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Additional recommended knowledge
The double-helical configuration that DNA strands naturally reside in makes them difficult to separate, and yet they must be separated by helicase proteins if other enzymes are to transcribe the sequences that encode proteins, or if chromosomes are to be replicated. In so-called circular DNA, in which double helical DNA is bent around and joined in a circle, the two strands are topologically linked, or knotted. Otherwise identical loops of DNA having different numbers of twists are topoisomers, and cannot be interconverted by any process that does not involve the breaking of DNA strands. Topoisomerases catalyze and guide the unknotting of DNA.
The insertion of viral DNA into chromosomes and other forms of recombination can also require the action of topoisomerases.
Some chemotherapy drugs work by interfering with topoisomerases in cancer cells:
Topoisomerase I is the antigen recognized by Anti Scl-70 antibodies in scleroderma.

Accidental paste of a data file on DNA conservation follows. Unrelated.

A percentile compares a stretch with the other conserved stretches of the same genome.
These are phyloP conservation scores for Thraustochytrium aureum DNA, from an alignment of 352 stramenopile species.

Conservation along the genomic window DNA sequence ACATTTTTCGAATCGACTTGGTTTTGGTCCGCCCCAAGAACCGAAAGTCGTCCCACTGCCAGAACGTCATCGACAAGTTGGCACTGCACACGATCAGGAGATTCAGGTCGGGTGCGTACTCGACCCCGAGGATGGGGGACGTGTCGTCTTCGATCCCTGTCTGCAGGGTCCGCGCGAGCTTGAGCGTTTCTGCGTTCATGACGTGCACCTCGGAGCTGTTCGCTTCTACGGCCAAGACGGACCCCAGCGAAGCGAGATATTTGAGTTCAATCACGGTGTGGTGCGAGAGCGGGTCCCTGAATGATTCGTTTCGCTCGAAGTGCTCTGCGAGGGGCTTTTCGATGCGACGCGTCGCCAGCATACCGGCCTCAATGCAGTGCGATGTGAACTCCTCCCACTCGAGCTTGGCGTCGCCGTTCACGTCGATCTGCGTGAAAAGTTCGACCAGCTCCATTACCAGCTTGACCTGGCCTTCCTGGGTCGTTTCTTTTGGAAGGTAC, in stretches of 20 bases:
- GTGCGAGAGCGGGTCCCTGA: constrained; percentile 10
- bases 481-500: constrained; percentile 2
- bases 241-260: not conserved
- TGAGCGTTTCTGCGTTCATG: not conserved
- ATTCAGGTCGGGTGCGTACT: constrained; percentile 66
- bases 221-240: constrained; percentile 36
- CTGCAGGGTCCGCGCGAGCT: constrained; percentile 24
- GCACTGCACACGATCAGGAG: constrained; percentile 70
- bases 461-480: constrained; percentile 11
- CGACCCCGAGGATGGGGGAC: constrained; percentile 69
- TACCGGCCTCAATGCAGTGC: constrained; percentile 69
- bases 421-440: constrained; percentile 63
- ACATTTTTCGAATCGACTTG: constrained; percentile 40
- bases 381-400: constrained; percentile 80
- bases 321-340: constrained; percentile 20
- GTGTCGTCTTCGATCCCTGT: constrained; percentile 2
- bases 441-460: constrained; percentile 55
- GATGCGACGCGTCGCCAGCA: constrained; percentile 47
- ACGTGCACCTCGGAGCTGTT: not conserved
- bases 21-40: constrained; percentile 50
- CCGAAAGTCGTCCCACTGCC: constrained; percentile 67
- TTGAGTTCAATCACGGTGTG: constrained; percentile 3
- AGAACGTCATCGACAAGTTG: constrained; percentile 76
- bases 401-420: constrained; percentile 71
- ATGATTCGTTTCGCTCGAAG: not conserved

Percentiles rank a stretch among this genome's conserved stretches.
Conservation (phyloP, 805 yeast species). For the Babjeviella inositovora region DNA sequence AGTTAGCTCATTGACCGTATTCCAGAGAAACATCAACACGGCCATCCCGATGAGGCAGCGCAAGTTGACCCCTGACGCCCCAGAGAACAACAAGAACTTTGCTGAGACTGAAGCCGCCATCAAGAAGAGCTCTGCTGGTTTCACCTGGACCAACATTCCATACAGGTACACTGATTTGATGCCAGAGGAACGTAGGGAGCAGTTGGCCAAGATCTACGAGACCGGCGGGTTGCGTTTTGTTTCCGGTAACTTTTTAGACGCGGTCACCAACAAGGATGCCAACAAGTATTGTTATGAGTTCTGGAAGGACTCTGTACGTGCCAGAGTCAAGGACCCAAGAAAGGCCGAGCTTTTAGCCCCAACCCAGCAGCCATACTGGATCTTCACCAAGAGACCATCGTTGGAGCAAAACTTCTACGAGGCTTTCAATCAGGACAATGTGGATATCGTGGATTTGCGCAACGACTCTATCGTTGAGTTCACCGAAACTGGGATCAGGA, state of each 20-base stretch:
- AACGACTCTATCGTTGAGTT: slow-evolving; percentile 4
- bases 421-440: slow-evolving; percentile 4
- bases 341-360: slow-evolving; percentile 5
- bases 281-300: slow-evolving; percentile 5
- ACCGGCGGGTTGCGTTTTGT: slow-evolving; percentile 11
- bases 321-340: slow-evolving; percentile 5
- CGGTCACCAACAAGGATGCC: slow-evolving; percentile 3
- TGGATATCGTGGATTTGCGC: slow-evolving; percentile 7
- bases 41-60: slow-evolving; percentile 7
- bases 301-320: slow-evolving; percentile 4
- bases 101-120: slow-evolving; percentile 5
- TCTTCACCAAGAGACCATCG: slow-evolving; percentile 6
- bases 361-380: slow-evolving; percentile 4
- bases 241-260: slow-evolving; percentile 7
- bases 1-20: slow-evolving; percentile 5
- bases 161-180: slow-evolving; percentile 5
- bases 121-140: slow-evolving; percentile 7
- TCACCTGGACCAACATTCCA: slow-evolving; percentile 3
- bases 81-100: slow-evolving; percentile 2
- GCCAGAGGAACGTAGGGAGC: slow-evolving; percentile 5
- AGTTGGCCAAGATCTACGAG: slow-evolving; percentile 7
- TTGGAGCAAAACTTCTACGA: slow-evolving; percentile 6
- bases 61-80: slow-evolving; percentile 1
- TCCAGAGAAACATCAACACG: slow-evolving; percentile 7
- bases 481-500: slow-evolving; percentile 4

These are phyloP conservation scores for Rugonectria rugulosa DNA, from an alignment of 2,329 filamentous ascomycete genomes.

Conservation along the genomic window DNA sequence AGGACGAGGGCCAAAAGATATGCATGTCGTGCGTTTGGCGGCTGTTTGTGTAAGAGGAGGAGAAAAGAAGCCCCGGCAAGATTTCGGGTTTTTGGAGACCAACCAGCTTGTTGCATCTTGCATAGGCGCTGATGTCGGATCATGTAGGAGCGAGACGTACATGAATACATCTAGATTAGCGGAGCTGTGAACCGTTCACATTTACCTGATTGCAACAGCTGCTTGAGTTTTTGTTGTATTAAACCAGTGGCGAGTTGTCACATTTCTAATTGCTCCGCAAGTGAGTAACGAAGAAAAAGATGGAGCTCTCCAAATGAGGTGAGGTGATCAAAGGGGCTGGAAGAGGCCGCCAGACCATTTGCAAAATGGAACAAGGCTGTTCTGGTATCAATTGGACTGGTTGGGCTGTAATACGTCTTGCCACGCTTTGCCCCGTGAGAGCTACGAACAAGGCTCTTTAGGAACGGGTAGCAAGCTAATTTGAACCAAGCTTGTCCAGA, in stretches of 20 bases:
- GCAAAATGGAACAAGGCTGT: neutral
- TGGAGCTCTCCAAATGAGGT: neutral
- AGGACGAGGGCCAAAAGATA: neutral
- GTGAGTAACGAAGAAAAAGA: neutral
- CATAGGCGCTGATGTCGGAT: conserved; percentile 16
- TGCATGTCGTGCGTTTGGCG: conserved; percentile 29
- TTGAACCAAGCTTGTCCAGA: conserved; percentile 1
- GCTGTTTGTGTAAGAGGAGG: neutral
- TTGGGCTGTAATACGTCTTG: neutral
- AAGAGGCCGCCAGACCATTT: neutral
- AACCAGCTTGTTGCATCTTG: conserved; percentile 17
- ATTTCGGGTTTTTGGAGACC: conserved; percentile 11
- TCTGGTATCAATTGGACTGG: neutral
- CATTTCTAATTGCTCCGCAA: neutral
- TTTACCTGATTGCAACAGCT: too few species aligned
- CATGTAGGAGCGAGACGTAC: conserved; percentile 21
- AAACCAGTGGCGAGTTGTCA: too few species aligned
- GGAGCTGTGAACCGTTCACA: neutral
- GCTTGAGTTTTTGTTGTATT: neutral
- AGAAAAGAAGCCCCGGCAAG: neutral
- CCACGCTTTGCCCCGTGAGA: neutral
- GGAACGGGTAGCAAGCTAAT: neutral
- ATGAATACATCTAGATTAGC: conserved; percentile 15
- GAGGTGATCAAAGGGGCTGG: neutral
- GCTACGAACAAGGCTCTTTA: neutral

There are three main types of topology; supercoiling, knotting and catenation. When outside of replication or transcription DNA needs to be kept as compact as possible and these three states help this cause. However when transcription or replication occur DNA needs to be free and these states seriously hinder the processes.
Topoisomerases can fix these topological problems and are separated into two types separated by the number of strands cut in one round of action:
Both type I and type II topoisomerases change the linking number of DNA.
|This article is licensed under the GNU Free Documentation License. It uses material from the Wikipedia article "Topoisomerase". A list of authors is available in Wikipedia.|